When people say they can't shut their mind off in bed, it's often because they haven't given themselves adequate time to relax in the hour or so beforehand. When you're going from one distracting activity to another and not giving yourself time to sit back and reflect on your thoughts, it's no wonder that your mind is racing when you finally climb into bed. Take at least 30 minutes before you head into your bedroom to put away anything that's too stimulating, thought-provoking or absorbing—anything from action-packed TV shows to work that you've brought home with you. Instead, focus on activities that relax you and bring closure to your evening, like making a to-do list and packing a bag for the next day.

7) Check Your Work Email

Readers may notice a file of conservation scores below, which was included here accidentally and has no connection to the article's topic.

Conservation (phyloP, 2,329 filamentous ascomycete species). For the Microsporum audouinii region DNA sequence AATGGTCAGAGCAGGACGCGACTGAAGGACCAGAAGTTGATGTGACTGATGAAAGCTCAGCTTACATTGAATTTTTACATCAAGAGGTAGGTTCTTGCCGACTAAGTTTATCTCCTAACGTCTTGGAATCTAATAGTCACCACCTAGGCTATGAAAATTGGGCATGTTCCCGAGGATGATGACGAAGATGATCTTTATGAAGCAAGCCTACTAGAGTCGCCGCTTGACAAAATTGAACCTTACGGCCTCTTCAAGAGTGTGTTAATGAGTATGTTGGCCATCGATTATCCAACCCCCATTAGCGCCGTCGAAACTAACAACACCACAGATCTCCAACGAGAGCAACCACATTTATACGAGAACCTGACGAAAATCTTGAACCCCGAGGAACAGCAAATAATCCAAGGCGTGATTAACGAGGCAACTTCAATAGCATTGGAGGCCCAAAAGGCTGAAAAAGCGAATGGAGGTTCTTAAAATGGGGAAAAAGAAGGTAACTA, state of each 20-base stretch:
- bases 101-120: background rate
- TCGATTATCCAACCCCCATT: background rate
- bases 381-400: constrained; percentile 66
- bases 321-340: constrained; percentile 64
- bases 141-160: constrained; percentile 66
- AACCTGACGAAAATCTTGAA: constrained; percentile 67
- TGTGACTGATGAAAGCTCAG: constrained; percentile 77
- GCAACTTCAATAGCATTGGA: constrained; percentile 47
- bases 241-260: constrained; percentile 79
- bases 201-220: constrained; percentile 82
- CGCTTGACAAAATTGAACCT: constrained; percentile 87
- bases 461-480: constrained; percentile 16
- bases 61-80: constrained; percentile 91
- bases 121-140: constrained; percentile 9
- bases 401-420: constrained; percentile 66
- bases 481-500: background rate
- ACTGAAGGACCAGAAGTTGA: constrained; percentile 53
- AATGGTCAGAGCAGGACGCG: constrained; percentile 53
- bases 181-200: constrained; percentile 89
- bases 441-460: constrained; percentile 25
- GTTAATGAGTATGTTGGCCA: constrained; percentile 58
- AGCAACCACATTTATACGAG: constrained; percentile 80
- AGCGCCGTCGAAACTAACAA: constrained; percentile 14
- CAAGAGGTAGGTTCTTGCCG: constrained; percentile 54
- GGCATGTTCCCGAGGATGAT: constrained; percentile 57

Aside from the fact that a blue-light emitting device can mess with your body's natural sleep rhythms, there are other potential problems with checking your email too close to bedtime. Checking in with the office too late at night is more likely to make you nervous or agitated, or fill your mind with things you'll need to do in the morning. In a 2014 Michigan State study, people who used their smartphones for work purposes after 9 p.m. reported being more tired and unfocused the next day.

8) Eat Spicy or Fatty Foods
Having a large meal too close to bedtime can make falling asleep uncomfortable if you're bloated or painfully full, Spicy or fatty foods may be particularly risky because they're associated with acid reflux, which often rears its head when a person lies down at night. Ideally, you should have dinner at least two hours before going to sleep to give your body enough time to begin digesting it. If you're used to eating something right before bed, stick with sleep-promoting foods like simple carbs or a glass of milk. (And ask yourself if you really need it: If you're not careful, late-night snacking can lead to weight gain.)

9) Drink Booze